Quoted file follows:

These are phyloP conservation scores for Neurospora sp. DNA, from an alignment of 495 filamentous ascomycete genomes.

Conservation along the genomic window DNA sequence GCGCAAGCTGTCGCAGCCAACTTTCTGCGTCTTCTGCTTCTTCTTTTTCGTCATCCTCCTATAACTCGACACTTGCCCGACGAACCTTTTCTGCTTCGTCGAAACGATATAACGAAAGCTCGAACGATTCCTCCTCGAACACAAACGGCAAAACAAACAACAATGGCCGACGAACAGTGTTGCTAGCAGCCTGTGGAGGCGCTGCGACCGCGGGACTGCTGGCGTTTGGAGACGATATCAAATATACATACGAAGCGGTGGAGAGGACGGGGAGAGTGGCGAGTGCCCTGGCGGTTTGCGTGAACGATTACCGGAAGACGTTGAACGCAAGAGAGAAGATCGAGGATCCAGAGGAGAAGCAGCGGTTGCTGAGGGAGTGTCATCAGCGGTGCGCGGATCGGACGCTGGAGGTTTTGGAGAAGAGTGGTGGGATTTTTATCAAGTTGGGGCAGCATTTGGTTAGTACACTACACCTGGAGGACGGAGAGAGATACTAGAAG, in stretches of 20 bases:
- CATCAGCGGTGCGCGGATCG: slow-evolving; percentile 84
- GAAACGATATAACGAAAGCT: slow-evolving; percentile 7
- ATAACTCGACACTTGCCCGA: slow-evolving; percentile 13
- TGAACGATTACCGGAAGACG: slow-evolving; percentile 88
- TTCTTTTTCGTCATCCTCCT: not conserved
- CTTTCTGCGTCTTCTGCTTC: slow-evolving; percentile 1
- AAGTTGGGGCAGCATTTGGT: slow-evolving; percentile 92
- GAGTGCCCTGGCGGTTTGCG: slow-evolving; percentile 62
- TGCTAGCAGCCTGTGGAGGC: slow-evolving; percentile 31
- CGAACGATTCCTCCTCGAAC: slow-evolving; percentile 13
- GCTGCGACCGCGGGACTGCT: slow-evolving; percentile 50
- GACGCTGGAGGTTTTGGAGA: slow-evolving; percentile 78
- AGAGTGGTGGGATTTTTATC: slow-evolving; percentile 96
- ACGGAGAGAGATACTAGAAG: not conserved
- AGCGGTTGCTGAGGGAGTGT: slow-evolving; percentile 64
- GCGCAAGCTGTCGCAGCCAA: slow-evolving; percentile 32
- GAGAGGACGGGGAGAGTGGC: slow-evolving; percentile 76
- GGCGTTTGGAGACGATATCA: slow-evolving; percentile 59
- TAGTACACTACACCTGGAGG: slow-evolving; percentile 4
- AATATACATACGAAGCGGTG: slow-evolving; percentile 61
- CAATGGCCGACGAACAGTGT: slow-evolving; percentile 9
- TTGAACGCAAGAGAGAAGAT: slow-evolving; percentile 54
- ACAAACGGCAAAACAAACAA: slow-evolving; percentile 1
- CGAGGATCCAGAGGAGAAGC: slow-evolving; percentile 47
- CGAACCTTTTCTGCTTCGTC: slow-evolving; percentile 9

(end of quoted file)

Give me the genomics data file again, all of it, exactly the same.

These are phyloP conservation scores for Neurospora sp. DNA, from an alignment of 495 filamentous ascomycete genomes.

Conservation along the genomic window DNA sequence GCGCAAGCTGTCGCAGCCAACTTTCTGCGTCTTCTGCTTCTTCTTTTTCGTCATCCTCCTATAACTCGACACTTGCCCGACGAACCTTTTCTGCTTCGTCGAAACGATATAACGAAAGCTCGAACGATTCCTCCTCGAACACAAACGGCAAAACAAACAACAATGGCCGACGAACAGTGTTGCTAGCAGCCTGTGGAGGCGCTGCGACCGCGGGACTGCTGGCGTTTGGAGACGATATCAAATATACATACGAAGCGGTGGAGAGGACGGGGAGAGTGGCGAGTGCCCTGGCGGTTTGCGTGAACGATTACCGGAAGACGTTGAACGCAAGAGAGAAGATCGAGGATCCAGAGGAGAAGCAGCGGTTGCTGAGGGAGTGTCATCAGCGGTGCGCGGATCGGACGCTGGAGGTTTTGGAGAAGAGTGGTGGGATTTTTATCAAGTTGGGGCAGCATTTGGTTAGTACACTACACCTGGAGGACGGAGAGAGATACTAGAAG, in stretches of 20 bases:
- CATCAGCGGTGCGCGGATCG: slow-evolving; percentile 84
- GAAACGATATAACGAAAGCT: slow-evolving; percentile 7
- ATAACTCGACACTTGCCCGA: slow-evolving; percentile 13
- TGAACGATTACCGGAAGACG: slow-evolving; percentile 88
- TTCTTTTTCGTCATCCTCCT: not conserved
- CTTTCTGCGTCTTCTGCTTC: slow-evolving; percentile 1
- AAGTTGGGGCAGCATTTGGT: slow-evolving; percentile 92
- GAGTGCCCTGGCGGTTTGCG: slow-evolving; percentile 62
- TGCTAGCAGCCTGTGGAGGC: slow-evolving; percentile 31
- CGAACGATTCCTCCTCGAAC: slow-evolving; percentile 13
- GCTGCGACCGCGGGACTGCT: slow-evolving; percentile 50
- GACGCTGGAGGTTTTGGAGA: slow-evolving; percentile 78
- AGAGTGGTGGGATTTTTATC: slow-evolving; percentile 96
- ACGGAGAGAGATACTAGAAG: not conserved
- AGCGGTTGCTGAGGGAGTGT: slow-evolving; percentile 64
- GCGCAAGCTGTCGCAGCCAA: slow-evolving; percentile 32
- GAGAGGACGGGGAGAGTGGC: slow-evolving; percentile 76
- GGCGTTTGGAGACGATATCA: slow-evolving; percentile 59
- TAGTACACTACACCTGGAGG: slow-evolving; percentile 4
- AATATACATACGAAGCGGTG: slow-evolving; percentile 61
- CAATGGCCGACGAACAGTGT: slow-evolving; percentile 9
- TTGAACGCAAGAGAGAAGAT: slow-evolving; percentile 54
- ACAAACGGCAAAACAAACAA: slow-evolving; percentile 1
- CGAGGATCCAGAGGAGAAGC: slow-evolving; percentile 47
- CGAACCTTTTCTGCTTCGTC: slow-evolving; percentile 9